Guitar Chord Creativity Part 1

How To Easily Turn One Guitar Chord Into Amazing Music Everybody Will Want To Hear!

 by Simon Candy 

 

Todays article is the first of a 3 part series all about musical creativity, more specifically creating with chords on your guitar.

As guitar players we all tend to know our open and bar chords, but not much else beyond these. Truth is there are endless musical possibilities that await your ears should you choose to explore chords further on your instrument.

In fact, so much so, that in todays lesson I am going to reveal to you a 4 step process to creating unique and amazing music using just one guitar chord.

Yes, that’s right, just one chord!


Chords are like colours. Just like there are many shades of one colour, there are many sounds to one chord.

If all you know how to play are open and bar chords on your guitar, then I am afraid you really only know one possible sound of the chord type you are playing.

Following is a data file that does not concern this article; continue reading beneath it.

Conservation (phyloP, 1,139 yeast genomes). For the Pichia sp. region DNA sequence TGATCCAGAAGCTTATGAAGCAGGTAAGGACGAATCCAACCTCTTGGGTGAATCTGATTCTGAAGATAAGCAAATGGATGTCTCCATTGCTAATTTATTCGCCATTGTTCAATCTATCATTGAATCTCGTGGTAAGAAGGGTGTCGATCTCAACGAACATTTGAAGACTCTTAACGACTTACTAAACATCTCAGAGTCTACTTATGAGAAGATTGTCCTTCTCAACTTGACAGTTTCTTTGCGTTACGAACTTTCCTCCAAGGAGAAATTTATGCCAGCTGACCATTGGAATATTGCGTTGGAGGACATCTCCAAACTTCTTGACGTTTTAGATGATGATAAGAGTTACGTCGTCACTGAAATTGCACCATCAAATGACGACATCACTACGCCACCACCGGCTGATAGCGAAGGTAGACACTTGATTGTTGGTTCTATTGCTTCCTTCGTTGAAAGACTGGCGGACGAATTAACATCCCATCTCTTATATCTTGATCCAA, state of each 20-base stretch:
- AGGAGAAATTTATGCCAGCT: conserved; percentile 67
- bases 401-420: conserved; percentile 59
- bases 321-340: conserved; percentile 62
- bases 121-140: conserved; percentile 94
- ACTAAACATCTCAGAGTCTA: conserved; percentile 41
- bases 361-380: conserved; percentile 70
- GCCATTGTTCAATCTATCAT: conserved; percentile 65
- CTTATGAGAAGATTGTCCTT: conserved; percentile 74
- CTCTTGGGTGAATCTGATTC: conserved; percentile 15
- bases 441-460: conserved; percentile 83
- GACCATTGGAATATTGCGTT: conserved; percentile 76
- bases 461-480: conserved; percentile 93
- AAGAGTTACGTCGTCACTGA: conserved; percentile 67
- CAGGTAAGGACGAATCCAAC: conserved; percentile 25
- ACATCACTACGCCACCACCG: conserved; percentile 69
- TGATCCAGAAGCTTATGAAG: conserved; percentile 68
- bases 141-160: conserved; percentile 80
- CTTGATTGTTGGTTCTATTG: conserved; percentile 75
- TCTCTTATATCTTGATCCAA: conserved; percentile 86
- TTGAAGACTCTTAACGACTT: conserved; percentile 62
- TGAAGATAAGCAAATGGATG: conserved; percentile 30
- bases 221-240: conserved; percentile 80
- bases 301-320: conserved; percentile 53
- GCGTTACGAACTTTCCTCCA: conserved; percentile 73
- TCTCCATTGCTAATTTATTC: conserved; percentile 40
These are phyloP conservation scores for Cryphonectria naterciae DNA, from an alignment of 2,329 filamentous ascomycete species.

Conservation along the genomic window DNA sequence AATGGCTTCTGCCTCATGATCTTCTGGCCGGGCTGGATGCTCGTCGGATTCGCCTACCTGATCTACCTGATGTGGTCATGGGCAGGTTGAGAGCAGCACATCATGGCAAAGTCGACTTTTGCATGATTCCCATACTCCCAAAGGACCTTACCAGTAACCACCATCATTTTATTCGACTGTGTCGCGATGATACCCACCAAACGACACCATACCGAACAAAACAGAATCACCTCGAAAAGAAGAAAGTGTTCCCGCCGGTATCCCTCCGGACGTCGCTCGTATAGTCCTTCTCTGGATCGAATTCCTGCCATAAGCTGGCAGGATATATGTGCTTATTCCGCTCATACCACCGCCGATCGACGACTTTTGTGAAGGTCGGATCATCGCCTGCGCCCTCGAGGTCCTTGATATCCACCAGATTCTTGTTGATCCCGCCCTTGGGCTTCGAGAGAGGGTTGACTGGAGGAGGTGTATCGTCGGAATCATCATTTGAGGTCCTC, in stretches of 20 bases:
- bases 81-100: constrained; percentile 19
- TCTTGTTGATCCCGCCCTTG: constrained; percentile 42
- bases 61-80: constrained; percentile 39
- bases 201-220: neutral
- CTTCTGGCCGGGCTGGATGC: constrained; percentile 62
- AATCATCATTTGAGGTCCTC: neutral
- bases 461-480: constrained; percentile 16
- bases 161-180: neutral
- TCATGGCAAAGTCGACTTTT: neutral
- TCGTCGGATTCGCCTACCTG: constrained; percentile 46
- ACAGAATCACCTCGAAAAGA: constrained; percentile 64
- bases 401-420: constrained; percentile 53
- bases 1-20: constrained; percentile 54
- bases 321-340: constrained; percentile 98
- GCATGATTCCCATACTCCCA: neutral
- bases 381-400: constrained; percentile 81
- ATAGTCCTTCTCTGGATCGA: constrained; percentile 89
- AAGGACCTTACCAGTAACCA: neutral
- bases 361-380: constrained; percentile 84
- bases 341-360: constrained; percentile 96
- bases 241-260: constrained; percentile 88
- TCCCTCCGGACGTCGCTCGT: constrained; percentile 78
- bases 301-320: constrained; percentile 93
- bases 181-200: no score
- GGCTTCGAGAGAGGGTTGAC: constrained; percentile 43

There is so much more that awaits your ears!

Let me show you how you can create amazing and sophisticated music with an A major chord on your guitar, that will keep you enthralled for hours on end.

Not only this, but you are also going to sound full and complete when playing this chord on your guitar, much like a pianist does when sitting down at the piano to play. You won’t need any one else to play along with you, or any backing track to help fill out the sound.

By the end of this lesson you are going to see just how little open and bar chords provide you in comparison to what is possible with this 4 step process.

But first . . .

A Word On Creativity

This lesson is as much about creativity as it is about guitar chords.

I want you to approach it like a child at Kindergarten with a big white sheet of paper in front of them and some paints and crayons.

The child does not care what primary colours are, or which colours mix well together to create other colours. They simply jump in and have fun creating their own piece of art, oblivious to everything else around them.

This is how I want you to be with the guitar chords I am going to introduce you to in this lesson, and the 4 step process you’ll be taking them though.